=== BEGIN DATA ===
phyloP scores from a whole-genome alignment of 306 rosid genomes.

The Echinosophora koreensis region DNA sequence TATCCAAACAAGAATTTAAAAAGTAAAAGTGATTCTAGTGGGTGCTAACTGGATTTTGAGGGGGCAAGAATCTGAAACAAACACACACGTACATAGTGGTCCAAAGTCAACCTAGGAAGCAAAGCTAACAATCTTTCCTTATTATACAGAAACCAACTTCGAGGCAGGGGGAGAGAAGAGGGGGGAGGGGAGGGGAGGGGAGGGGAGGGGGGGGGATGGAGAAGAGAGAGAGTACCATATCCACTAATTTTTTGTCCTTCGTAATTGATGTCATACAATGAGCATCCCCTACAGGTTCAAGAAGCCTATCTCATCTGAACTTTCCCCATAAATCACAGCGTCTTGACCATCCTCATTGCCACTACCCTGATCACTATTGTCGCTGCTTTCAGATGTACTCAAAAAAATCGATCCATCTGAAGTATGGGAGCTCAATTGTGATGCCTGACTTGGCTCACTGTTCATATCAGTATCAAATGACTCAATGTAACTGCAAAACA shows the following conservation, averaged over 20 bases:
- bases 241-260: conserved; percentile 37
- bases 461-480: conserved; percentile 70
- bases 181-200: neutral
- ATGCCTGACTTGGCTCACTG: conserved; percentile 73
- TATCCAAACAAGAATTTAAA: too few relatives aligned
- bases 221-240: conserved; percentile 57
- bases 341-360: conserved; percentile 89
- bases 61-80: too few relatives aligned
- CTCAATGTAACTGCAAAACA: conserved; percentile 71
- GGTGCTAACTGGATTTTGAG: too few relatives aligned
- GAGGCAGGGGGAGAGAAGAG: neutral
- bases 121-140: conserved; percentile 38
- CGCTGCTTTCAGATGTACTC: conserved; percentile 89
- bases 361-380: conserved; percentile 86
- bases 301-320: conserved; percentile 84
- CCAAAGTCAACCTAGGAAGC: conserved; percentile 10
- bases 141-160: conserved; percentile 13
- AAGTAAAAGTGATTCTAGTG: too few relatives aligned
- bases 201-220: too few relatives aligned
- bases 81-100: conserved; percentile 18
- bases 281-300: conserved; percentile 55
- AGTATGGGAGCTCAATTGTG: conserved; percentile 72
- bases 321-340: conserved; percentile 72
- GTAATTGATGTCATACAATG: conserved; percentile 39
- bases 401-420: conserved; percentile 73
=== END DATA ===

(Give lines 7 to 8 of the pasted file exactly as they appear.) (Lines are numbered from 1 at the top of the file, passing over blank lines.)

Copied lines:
- TATCCAAACAAGAATTTAAA: too few relatives aligned
- bases 221-240: conserved; percentile 57